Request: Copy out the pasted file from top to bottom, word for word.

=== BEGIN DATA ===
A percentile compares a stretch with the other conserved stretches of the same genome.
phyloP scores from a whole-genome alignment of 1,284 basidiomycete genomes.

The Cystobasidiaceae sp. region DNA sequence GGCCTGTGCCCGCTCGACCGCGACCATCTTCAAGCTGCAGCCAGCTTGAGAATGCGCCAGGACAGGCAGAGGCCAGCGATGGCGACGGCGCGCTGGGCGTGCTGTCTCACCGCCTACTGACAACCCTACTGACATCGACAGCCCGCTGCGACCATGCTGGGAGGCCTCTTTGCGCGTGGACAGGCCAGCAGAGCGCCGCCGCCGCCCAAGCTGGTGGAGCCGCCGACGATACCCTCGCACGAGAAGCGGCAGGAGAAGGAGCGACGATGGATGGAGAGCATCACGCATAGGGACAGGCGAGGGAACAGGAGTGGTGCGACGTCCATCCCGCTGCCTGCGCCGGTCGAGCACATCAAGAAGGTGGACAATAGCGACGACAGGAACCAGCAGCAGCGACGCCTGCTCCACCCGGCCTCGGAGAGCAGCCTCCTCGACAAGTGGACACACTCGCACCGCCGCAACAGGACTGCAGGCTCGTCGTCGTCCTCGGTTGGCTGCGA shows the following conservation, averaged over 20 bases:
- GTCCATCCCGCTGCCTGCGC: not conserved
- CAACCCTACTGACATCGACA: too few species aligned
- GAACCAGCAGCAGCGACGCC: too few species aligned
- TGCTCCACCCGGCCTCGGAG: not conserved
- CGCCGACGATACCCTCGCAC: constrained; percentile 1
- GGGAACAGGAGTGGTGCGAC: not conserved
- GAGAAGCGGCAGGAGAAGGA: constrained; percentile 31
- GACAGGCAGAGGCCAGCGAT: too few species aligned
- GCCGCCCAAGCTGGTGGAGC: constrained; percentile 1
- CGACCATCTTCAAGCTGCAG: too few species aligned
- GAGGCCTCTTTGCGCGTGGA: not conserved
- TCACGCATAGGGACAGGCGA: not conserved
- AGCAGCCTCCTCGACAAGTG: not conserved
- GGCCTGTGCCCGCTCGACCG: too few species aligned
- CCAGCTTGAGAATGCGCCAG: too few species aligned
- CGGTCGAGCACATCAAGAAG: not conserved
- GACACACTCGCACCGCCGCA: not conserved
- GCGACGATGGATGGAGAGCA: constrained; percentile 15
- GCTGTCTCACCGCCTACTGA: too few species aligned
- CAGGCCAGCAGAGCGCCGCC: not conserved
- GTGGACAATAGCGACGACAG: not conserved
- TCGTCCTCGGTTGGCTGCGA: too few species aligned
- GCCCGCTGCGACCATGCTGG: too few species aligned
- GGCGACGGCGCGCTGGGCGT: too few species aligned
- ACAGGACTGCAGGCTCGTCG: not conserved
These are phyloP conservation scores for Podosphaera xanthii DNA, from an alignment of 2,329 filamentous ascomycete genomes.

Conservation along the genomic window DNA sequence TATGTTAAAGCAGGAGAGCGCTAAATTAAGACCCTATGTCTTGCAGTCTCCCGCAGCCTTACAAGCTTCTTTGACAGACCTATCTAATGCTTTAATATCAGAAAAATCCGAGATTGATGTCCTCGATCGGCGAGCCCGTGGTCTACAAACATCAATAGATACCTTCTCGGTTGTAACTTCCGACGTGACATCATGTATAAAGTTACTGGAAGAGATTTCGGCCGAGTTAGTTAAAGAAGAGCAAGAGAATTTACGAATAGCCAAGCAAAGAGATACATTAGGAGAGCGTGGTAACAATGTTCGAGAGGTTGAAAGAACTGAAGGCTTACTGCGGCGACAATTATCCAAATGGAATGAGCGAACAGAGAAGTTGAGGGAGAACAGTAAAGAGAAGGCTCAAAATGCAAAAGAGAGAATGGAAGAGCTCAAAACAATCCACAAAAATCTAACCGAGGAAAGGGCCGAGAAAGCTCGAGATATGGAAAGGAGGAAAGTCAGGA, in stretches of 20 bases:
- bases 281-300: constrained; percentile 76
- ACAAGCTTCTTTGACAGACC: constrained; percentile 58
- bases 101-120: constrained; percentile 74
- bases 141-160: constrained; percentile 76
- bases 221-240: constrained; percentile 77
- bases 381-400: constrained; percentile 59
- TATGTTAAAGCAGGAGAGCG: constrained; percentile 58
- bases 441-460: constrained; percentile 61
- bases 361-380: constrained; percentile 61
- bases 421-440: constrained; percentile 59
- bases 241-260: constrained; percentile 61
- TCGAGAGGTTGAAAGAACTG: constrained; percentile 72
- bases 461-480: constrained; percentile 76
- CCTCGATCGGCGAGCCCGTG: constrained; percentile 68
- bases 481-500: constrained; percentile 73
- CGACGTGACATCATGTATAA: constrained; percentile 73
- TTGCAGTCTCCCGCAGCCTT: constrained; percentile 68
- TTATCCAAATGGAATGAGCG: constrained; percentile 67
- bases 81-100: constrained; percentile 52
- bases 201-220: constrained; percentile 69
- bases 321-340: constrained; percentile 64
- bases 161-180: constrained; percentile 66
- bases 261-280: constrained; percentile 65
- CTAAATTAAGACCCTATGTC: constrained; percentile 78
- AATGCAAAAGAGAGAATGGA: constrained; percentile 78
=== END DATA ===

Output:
A percentile compares a stretch with the other conserved stretches of the same genome.
phyloP scores from a whole-genome alignment of 1,284 basidiomycete genomes.

The Cystobasidiaceae sp. region DNA sequence GGCCTGTGCCCGCTCGACCGCGACCATCTTCAAGCTGCAGCCAGCTTGAGAATGCGCCAGGACAGGCAGAGGCCAGCGATGGCGACGGCGCGCTGGGCGTGCTGTCTCACCGCCTACTGACAACCCTACTGACATCGACAGCCCGCTGCGACCATGCTGGGAGGCCTCTTTGCGCGTGGACAGGCCAGCAGAGCGCCGCCGCCGCCCAAGCTGGTGGAGCCGCCGACGATACCCTCGCACGAGAAGCGGCAGGAGAAGGAGCGACGATGGATGGAGAGCATCACGCATAGGGACAGGCGAGGGAACAGGAGTGGTGCGACGTCCATCCCGCTGCCTGCGCCGGTCGAGCACATCAAGAAGGTGGACAATAGCGACGACAGGAACCAGCAGCAGCGACGCCTGCTCCACCCGGCCTCGGAGAGCAGCCTCCTCGACAAGTGGACACACTCGCACCGCCGCAACAGGACTGCAGGCTCGTCGTCGTCCTCGGTTGGCTGCGA shows the following conservation, averaged over 20 bases:
- GTCCATCCCGCTGCCTGCGC: not conserved
- CAACCCTACTGACATCGACA: too few species aligned
- GAACCAGCAGCAGCGACGCC: too few species aligned
- TGCTCCACCCGGCCTCGGAG: not conserved
- CGCCGACGATACCCTCGCAC: constrained; percentile 1
- GGGAACAGGAGTGGTGCGAC: not conserved
- GAGAAGCGGCAGGAGAAGGA: constrained; percentile 31
- GACAGGCAGAGGCCAGCGAT: too few species aligned
- GCCGCCCAAGCTGGTGGAGC: constrained; percentile 1
- CGACCATCTTCAAGCTGCAG: too few species aligned
- GAGGCCTCTTTGCGCGTGGA: not conserved
- TCACGCATAGGGACAGGCGA: not conserved
- AGCAGCCTCCTCGACAAGTG: not conserved
- GGCCTGTGCCCGCTCGACCG: too few species aligned
- CCAGCTTGAGAATGCGCCAG: too few species aligned
- CGGTCGAGCACATCAAGAAG: not conserved
- GACACACTCGCACCGCCGCA: not conserved
- GCGACGATGGATGGAGAGCA: constrained; percentile 15
- GCTGTCTCACCGCCTACTGA: too few species aligned
- CAGGCCAGCAGAGCGCCGCC: not conserved
- GTGGACAATAGCGACGACAG: not conserved
- TCGTCCTCGGTTGGCTGCGA: too few species aligned
- GCCCGCTGCGACCATGCTGG: too few species aligned
- GGCGACGGCGCGCTGGGCGT: too few species aligned
- ACAGGACTGCAGGCTCGTCG: not conserved
These are phyloP conservation scores for Podosphaera xanthii DNA, from an alignment of 2,329 filamentous ascomycete genomes.

Conservation along the genomic window DNA sequence TATGTTAAAGCAGGAGAGCGCTAAATTAAGACCCTATGTCTTGCAGTCTCCCGCAGCCTTACAAGCTTCTTTGACAGACCTATCTAATGCTTTAATATCAGAAAAATCCGAGATTGATGTCCTCGATCGGCGAGCCCGTGGTCTACAAACATCAATAGATACCTTCTCGGTTGTAACTTCCGACGTGACATCATGTATAAAGTTACTGGAAGAGATTTCGGCCGAGTTAGTTAAAGAAGAGCAAGAGAATTTACGAATAGCCAAGCAAAGAGATACATTAGGAGAGCGTGGTAACAATGTTCGAGAGGTTGAAAGAACTGAAGGCTTACTGCGGCGACAATTATCCAAATGGAATGAGCGAACAGAGAAGTTGAGGGAGAACAGTAAAGAGAAGGCTCAAAATGCAAAAGAGAGAATGGAAGAGCTCAAAACAATCCACAAAAATCTAACCGAGGAAAGGGCCGAGAAAGCTCGAGATATGGAAAGGAGGAAAGTCAGGA, in stretches of 20 bases:
- bases 281-300: constrained; percentile 76
- ACAAGCTTCTTTGACAGACC: constrained; percentile 58
- bases 101-120: constrained; percentile 74
- bases 141-160: constrained; percentile 76
- bases 221-240: constrained; percentile 77
- bases 381-400: constrained; percentile 59
- TATGTTAAAGCAGGAGAGCG: constrained; percentile 58
- bases 441-460: constrained; percentile 61
- bases 361-380: constrained; percentile 61
- bases 421-440: constrained; percentile 59
- bases 241-260: constrained; percentile 61
- TCGAGAGGTTGAAAGAACTG: constrained; percentile 72
- bases 461-480: constrained; percentile 76
- CCTCGATCGGCGAGCCCGTG: constrained; percentile 68
- bases 481-500: constrained; percentile 73
- CGACGTGACATCATGTATAA: constrained; percentile 73
- TTGCAGTCTCCCGCAGCCTT: constrained; percentile 68
- TTATCCAAATGGAATGAGCG: constrained; percentile 67
- bases 81-100: constrained; percentile 52
- bases 201-220: constrained; percentile 69
- bases 321-340: constrained; percentile 64
- bases 161-180: constrained; percentile 66
- bases 261-280: constrained; percentile 65
- CTAAATTAAGACCCTATGTC: constrained; percentile 78
- AATGCAAAAGAGAGAATGGA: constrained; percentile 78